Sign up to receive our news roundups

Artificial Nose Can Sniff out Leishmaniasis, Mosquito "Birth Control" Being Tested & Other NTD News

News roundup

This news roundup is a collection of headlines and other items on neglected tropical diseases, and does not reflect the work or the views of the Neglected Tropical Diseases Support Center.  

NTD News Roundup

A dog in Brazil having hair clipped for the Leishmaniasis test.




Lymphatic filariasis

Guyana launches mass drug campaign to end elephantiasis

Jamaica Observer
At-risk populations throughout Guyana will, over the next month, be treated for lymphatic filariasis (LF), commonly known as elephantiasis, in a bid to eliminate the disease as a public health problem. The Ministry of Public Health, Guyana, in collaboration with the Pan American Health Organization (PAHO), launched the mass drug administration campaign that will see health workers and volunteers visiting homes, workplaces and schools in eight regions throughout the country to administer the pills.

Improving Access to Health Services in Ghana through Evidence-Based Health Worker Training

AIM Initiative
The AIM Initiative has received an 18-month grant from the Coalition for Operational Research on Neglected Tropical Diseases (COR-NTD) to study and improve access to morbidity management and disability prevention services for people affected by lymphatic filariasis (LF) in two regions of Ghana. AIM implements this project through the Ghana Health Service as part of AIM’s approach to build governments’ capacity and ensure that marginalized populations have access to care.

Lymphatic Filariasis needs wider audience and greater awareness: Dr Suman Rijal

Shahid Akhter
ET Health World
"My biggest priority would be how to improve the coverage and compliance of mass-drug administration of IDA. If you are able to have a coverage of 75% or more, you can achieve elimination in 2 years. If it has come down to 65%, you need 3 years and if you come down further, you will require more number of years and if you look at it cost-effective wise, there would be a benefit by putting resources for improving the coverage so as to get the benefit of having a wider coverage of this mass-drug administration of IDA."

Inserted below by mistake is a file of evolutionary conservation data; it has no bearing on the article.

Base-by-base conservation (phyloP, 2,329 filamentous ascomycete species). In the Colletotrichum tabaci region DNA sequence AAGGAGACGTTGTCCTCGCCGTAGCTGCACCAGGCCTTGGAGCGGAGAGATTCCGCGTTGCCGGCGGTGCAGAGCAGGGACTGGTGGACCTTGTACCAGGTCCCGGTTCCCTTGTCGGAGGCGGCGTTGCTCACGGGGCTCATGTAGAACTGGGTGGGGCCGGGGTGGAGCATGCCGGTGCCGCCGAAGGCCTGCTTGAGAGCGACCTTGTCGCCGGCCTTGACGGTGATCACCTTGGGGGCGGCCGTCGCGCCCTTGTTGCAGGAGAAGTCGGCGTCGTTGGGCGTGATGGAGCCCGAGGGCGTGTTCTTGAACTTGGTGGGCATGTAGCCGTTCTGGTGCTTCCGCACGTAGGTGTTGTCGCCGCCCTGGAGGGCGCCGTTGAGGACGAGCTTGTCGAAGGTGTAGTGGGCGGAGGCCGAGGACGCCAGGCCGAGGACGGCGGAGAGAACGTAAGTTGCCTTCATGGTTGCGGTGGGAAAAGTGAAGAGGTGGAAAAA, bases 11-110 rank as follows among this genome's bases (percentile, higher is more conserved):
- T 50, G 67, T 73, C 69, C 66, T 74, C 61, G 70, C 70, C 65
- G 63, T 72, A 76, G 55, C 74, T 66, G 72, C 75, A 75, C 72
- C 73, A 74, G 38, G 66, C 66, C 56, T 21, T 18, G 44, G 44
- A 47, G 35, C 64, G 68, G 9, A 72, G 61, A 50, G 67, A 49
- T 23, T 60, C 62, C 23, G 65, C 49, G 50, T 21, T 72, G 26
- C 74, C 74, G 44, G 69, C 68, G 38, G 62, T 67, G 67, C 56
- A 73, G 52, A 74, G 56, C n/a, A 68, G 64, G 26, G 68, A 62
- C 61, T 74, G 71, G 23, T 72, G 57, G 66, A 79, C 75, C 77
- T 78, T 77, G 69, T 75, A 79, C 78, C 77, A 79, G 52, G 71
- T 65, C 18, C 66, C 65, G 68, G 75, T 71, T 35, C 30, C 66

Elimination of human onchocerciasis: progress report, 2018–2019

World Health Organization
Weekly Epidemiological Record
Progress continued to be made in global interruption of transmission of onchocerciasis (Map 1). At the end of 2018, 217.5 million people were living in areas at risk for transmission of onchocerciasis, and the number should increase with mapping of onchocerciasis elimination. The number of people to whom ivermectin was delivered through MDA has increased by at least 6 million since 2017, reaching 151.9 million, continuing the trend of annual increases in the reach of the onchocerciasis programme.


Guarding against a devastating tropical disease

Morgridge Institute for Research
Schistosomiasis is caused by parasitic flatworms called schistosomes. Once schistosomes enter the human body, they travel to blood vessels around the liver or bladder and cause severe health problems. A single drug, Praziquantel, is currently the only form of treatment available. However, Praziquantel is only able to kill the parasite in its adult form, and is ineffective on other stages of the parasite’s life cycle. That means Praziquantel can only help treat people who are already suffering from the disease and cannot be used preventatively. Researchers in the Newmark lab are working to develop a treatment that protects people from being infected in the first place.

Prevalence and co-infection of schistosomiasis/hepatitis B among rural populations in endemic areas in Hubei, China

Yupeng Zhang, Yaofei Xie, Qi Chen, Xuyu Chen, Zhuangzhuang Dong and Xiaodong Tan
Transactions of the Royal Society of Tropical Medicine & Hygiene
Both hepatitis B virus (HBV) infection and schistosomiasis are important public health problems in China. Concurrent infection between HBV and schistosomiasis is often observed in areas where schistosomiasis is endemic. The aim of this study was to determine the prevalence of schistosomiasis and HBV in schistosomiasis-affected areas, to explore whether schistosomiasis patients are more susceptible to HBV and to determine if the prevalence of HBV in high-endemic areas of schistosomiasis is higher than in low-endemic areas.

Soil-Transmitted Helminthiasis

Prevalence and risk factors of intestinal parasitic infestations among preschool children in Sekota town, Waghimra zone, Ethiopi

Mesfin Wudu Kassaw et al.
BMC Pediatrics
The prevalence of intestinal parasitic infestations in Sekota town on wet mount and formal ether concentration techniques was 83(21.9%), (95% CI, 17.7–26.3%) and 113(29.9%), (95% CI, 25.1–34.8%) respectively. In multivariable analysis, not taking medication as periodical deworming (AOR, 95% CI), (2.5, 1.5–4.3), presence of animals in the living room (AOR, 95% CI) (3.1, 1.8–5.3), and being a government employee as an occupation (AOR, 95% CI), (3.4, 1.1–10.0) were increasing the odds of intestinal parasitic infestations.